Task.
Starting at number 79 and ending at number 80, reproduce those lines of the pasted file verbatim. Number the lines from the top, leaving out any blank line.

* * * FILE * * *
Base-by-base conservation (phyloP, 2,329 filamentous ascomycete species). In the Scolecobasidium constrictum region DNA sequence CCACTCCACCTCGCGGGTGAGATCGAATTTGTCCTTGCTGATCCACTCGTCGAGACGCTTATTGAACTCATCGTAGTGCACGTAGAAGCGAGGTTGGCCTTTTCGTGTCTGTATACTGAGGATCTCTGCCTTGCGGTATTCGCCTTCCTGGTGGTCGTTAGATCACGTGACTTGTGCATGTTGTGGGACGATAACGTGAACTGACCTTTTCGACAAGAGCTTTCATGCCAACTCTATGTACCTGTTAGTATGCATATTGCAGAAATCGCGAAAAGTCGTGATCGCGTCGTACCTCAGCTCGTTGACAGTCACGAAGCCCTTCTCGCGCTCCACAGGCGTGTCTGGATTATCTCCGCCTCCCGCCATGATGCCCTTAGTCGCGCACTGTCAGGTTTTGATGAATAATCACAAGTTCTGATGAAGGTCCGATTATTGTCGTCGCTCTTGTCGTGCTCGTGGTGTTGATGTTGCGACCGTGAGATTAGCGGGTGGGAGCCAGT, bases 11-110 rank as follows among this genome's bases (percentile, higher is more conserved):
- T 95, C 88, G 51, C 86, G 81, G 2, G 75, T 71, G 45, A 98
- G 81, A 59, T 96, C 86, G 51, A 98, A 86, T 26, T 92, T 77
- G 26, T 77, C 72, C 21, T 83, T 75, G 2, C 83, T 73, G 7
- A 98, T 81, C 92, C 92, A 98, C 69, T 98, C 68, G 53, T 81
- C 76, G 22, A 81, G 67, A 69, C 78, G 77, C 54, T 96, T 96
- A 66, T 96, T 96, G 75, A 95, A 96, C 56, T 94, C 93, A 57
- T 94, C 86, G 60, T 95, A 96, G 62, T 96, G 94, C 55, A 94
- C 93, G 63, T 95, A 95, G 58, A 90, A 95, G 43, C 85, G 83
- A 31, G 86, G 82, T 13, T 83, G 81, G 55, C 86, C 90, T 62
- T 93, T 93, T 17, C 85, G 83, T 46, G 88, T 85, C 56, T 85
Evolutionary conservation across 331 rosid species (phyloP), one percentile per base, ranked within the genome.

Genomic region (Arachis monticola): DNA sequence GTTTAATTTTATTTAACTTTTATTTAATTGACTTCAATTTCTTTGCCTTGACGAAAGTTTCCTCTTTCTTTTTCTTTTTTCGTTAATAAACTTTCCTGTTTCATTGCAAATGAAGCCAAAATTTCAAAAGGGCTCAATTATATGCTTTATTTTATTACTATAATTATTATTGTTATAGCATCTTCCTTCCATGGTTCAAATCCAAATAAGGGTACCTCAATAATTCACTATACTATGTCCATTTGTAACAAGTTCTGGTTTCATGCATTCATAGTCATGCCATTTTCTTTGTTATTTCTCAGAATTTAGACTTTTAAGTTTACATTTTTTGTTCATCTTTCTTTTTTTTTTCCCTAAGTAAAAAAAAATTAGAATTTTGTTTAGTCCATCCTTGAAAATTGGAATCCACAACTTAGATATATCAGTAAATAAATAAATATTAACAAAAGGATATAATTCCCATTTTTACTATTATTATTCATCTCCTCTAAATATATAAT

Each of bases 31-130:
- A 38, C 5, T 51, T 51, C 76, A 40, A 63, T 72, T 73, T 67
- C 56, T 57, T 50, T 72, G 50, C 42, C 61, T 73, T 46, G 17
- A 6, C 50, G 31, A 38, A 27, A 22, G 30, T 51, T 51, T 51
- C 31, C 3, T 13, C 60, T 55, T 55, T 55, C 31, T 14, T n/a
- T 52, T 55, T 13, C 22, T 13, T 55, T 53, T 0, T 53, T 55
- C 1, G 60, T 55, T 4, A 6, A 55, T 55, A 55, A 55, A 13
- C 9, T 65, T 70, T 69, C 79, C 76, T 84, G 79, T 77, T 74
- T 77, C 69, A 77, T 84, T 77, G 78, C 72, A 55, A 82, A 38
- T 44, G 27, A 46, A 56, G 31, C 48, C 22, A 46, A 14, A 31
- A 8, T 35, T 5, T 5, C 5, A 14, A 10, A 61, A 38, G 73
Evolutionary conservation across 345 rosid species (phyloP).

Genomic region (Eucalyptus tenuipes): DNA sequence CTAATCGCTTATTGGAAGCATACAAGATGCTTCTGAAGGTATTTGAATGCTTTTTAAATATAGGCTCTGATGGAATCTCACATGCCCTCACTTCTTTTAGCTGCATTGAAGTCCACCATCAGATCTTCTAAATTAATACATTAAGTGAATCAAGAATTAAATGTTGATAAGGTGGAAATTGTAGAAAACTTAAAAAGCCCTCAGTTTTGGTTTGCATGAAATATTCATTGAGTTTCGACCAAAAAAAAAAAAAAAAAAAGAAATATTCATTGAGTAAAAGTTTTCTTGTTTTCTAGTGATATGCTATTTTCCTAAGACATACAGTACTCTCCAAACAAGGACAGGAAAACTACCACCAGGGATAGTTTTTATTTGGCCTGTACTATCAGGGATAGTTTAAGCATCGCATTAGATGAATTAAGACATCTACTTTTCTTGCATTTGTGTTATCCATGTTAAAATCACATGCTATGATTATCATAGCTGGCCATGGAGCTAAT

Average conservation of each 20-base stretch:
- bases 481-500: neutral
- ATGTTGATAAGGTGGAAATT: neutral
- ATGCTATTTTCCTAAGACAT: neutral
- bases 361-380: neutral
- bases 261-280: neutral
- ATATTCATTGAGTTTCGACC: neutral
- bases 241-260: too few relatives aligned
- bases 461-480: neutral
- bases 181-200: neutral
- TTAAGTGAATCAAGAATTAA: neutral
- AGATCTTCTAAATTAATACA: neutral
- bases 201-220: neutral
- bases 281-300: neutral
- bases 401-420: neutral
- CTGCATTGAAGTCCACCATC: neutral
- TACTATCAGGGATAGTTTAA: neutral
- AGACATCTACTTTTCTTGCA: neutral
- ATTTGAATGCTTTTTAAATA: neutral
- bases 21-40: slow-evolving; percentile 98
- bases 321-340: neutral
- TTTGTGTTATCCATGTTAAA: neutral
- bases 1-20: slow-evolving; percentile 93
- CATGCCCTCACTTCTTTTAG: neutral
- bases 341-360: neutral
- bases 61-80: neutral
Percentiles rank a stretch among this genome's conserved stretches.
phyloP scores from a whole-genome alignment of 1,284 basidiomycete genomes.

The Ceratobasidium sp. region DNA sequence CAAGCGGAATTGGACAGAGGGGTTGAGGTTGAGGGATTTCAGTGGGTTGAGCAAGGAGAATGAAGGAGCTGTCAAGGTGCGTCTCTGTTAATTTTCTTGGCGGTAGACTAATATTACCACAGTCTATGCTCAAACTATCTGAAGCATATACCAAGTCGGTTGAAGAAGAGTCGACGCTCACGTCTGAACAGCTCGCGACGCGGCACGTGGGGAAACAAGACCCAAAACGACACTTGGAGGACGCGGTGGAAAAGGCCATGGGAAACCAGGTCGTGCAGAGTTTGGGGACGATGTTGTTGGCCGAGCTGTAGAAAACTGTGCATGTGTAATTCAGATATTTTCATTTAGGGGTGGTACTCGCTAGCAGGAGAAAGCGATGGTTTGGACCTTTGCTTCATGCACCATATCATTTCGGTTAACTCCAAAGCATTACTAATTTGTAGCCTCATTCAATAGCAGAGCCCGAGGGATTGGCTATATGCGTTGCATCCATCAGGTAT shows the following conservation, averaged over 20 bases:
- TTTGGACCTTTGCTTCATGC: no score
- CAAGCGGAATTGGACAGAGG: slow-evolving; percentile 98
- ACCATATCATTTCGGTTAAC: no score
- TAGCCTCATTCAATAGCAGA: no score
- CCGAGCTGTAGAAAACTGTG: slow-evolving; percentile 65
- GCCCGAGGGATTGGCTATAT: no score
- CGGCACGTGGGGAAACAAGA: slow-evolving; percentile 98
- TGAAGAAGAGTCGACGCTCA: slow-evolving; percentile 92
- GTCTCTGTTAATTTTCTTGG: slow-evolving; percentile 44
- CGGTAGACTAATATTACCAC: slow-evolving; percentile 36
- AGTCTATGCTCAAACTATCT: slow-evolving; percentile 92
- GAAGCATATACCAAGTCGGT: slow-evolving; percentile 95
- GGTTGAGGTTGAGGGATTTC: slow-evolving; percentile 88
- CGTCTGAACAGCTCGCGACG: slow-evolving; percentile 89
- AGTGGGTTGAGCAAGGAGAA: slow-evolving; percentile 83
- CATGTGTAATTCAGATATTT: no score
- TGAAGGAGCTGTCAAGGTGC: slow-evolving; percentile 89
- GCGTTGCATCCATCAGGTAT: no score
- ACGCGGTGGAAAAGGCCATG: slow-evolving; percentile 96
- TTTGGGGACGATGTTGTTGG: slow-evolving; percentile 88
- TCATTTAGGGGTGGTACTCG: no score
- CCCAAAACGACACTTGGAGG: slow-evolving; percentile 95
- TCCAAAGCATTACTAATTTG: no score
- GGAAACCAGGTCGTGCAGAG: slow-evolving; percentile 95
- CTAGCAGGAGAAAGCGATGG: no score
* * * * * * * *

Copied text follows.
- GGAAACCAGGTCGTGCAGAG: slow-evolving; percentile 95
- CTAGCAGGAGAAAGCGATGG: no score